22. Logistic regression • neurotic personality organization  is explained by the high score on realitytesting (ego strength) andturningagainst self mechanism, and low scores on the moratorium identity status and aggression against the object. •  borderline personality organizationis explained by the low scores on theachieved (A) and foreclosed (F) identityand high scores on agressionagainstobjectscale. • psychotic personality organizationisexplained by the high scores on reversal (REV) and identity diffusion (D) scaleand low scores on realitytestingand a turningagainst self.

  23. Conclusion On the basis of the study we can not clearly answer the question of whether proposed by Otto Kernberg personality characteristics ofdifferent PO is in line with reality. The results seem to be interesting, especially when we consider the qualitative differences between compared groups in the analyzed variables. It appears that testing on a larger group of subjects, using a more diverse and accurate methods could result in a moreunambiguous results. Certainly, this study may serve as a good starting point forfurther research in this very interesting area.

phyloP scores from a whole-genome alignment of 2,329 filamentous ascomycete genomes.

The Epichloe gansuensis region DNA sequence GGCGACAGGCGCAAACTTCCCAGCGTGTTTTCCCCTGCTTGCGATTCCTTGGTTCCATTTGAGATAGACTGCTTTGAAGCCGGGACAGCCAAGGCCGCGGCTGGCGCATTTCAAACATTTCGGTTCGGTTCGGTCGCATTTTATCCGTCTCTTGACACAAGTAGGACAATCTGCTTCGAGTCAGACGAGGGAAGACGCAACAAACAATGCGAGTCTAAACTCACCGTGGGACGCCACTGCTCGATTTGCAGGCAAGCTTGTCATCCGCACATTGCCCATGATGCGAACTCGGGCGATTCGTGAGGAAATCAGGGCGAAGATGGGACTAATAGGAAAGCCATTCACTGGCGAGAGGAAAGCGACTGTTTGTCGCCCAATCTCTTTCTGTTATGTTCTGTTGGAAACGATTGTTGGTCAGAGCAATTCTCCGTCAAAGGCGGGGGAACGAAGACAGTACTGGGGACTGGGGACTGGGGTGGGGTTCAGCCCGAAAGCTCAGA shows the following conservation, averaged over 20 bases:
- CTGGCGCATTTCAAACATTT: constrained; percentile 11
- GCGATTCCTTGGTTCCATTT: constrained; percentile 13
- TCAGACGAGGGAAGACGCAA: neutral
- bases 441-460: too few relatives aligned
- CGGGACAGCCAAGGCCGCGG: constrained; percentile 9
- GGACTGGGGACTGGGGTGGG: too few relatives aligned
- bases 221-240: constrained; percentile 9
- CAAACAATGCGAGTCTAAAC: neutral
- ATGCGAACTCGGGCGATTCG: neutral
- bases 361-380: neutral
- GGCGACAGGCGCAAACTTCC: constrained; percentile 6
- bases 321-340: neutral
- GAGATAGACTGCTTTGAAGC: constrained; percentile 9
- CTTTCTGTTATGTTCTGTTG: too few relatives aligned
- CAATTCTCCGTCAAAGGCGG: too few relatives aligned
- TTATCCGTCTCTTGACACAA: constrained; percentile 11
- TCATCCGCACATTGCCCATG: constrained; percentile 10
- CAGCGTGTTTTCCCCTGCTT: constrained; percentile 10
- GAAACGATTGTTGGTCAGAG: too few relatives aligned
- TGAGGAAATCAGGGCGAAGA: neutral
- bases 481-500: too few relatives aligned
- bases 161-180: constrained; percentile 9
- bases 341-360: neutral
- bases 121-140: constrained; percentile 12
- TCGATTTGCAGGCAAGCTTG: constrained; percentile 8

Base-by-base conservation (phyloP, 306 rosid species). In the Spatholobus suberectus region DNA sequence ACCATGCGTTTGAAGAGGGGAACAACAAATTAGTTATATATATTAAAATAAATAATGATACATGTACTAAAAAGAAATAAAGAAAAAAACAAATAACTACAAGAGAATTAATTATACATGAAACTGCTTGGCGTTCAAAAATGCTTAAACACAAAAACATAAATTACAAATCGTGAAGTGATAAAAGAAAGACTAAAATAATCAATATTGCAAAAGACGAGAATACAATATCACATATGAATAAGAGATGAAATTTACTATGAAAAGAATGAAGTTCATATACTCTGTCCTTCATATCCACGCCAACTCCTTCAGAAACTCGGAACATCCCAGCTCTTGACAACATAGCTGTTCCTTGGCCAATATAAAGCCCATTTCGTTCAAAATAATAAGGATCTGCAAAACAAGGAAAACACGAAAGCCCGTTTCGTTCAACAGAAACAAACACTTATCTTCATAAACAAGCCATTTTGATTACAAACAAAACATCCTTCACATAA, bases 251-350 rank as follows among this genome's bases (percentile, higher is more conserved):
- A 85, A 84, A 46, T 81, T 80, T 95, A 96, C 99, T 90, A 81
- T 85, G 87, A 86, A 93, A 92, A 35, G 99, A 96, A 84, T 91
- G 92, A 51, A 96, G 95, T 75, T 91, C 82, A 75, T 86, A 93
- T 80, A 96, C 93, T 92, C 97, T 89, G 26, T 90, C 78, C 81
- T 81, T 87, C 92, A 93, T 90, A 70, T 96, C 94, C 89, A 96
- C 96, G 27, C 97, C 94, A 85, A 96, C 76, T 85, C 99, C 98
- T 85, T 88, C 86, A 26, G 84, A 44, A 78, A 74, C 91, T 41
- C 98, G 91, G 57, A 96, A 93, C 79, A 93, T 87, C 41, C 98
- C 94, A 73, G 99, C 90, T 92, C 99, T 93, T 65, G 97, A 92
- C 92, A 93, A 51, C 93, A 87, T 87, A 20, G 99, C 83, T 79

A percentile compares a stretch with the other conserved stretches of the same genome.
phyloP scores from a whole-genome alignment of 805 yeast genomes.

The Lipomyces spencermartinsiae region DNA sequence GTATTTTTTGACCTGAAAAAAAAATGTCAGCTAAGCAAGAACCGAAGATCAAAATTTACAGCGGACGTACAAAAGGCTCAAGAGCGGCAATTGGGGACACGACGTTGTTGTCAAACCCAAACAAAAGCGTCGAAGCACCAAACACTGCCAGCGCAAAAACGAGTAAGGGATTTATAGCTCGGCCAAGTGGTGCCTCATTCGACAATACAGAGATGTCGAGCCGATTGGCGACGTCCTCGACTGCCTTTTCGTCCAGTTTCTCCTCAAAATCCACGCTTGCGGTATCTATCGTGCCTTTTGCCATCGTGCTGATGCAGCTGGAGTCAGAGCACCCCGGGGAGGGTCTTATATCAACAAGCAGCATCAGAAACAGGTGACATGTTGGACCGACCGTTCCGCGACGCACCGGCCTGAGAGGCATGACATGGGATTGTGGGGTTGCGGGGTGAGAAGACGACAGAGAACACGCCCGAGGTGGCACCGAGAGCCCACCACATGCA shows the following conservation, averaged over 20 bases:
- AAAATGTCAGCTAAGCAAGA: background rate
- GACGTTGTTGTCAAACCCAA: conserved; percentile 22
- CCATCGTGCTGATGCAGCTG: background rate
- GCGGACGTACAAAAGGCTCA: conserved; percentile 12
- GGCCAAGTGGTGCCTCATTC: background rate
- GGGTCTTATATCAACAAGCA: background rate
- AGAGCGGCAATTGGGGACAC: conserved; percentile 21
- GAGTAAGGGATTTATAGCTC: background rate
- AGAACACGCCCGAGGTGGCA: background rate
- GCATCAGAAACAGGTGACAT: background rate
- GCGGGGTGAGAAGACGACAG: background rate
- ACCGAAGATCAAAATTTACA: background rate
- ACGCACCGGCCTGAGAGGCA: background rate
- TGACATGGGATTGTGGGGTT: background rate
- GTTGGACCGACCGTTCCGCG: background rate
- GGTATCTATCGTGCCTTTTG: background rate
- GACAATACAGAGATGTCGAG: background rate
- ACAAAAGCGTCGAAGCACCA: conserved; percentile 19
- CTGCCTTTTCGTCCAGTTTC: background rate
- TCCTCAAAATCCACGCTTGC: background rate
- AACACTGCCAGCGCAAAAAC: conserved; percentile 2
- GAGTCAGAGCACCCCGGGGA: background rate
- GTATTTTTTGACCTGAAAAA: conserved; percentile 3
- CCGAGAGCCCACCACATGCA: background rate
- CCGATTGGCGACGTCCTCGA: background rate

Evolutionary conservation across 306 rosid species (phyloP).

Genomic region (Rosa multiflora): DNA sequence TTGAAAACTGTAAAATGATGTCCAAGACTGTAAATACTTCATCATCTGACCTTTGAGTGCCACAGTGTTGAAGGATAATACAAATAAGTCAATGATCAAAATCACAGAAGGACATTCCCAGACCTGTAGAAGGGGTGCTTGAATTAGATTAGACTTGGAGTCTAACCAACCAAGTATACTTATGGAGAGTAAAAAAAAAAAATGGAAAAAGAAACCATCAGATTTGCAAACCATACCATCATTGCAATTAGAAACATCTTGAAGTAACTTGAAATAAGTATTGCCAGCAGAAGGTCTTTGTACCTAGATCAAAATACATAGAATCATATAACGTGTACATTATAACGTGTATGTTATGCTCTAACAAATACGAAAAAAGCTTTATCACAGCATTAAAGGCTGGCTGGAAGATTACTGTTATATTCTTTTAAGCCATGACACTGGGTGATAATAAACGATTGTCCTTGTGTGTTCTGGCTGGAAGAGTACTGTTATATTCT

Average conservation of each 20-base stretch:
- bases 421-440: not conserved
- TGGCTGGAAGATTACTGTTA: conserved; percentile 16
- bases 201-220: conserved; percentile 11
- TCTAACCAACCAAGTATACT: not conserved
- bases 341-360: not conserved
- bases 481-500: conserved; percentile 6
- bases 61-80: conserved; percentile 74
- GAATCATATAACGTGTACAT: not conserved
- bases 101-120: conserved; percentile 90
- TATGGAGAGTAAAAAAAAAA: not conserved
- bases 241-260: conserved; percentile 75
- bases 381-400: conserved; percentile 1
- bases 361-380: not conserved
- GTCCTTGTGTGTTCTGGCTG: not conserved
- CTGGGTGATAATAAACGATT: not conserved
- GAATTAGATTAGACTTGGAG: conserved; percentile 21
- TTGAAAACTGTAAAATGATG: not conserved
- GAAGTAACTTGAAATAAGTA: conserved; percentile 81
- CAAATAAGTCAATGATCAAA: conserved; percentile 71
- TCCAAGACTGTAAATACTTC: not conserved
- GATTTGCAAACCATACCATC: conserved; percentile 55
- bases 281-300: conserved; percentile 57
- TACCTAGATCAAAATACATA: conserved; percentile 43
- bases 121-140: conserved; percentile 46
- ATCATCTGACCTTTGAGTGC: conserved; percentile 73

24. Sources • American Psychiatric Association (2000). Diagnostic and statistical manual of mental disorders (4rt ed. rev.). Washington, DC: Author. • Chabrol, H., & Leichsenring, F. (2006). Borderline personality organization and psychopathic traits in nonclinical adolescents: Relationships of identity diffusion, primitive defense mechanisms and reality testing with callousness and impulsivity traits. Bulletin of the Menninger Clinic, 70(2), 160–170. • Gleser, G. C., Ihilevich, D. (1969). An objective instrument for measuring defense mechanisms. Journal of Consulting & Clinical Psychology, 33, 51-60. • Kernberg, O.F. (1996). A psychoanalytic theory of personality disorders. W: J.F. Clarkin, M.F. Lenzenweger (red.), Major theories of personality disorders (s. 106-140). New York London: The Guilford Press • Kernberg, O.F. (2004). Borderline personality disorder and borderline personality organization: Psychopathology and psychotherapy. W: J. J. Magnavita (red.). Handbook of personality disorders. Theory and practice. (s. 92-119). New Jersey: John Wiley & Sons, Inc. • Kernberg, O.(1967). Bordeline personality organisation. Journal of the American Psychoanalytic Assosiation, 15, 641- 685 • Leichsenring F, Kunst H, Hoyer J. (2003). Borderline personality organization in violent offenders: Correlations of identity diffusion and primitive defense mechanisms with antisocial features, neuroticism, and interpersonal problems. Bulletin of the Menninger Clinic 67(4):314-327 • Leichsenring, F. (1999). Development and First Results of the Borderline Personality Inventory: a self- report instrument for assessing Borderline Personality Organisation. Journal of Personality Assesstment, 73(1), 45- 63 • Leichsenring, F. (1999). Splitting: an empirical study. Bulletin of the Menninger Clinic, vol. 63, No. 4 (Fall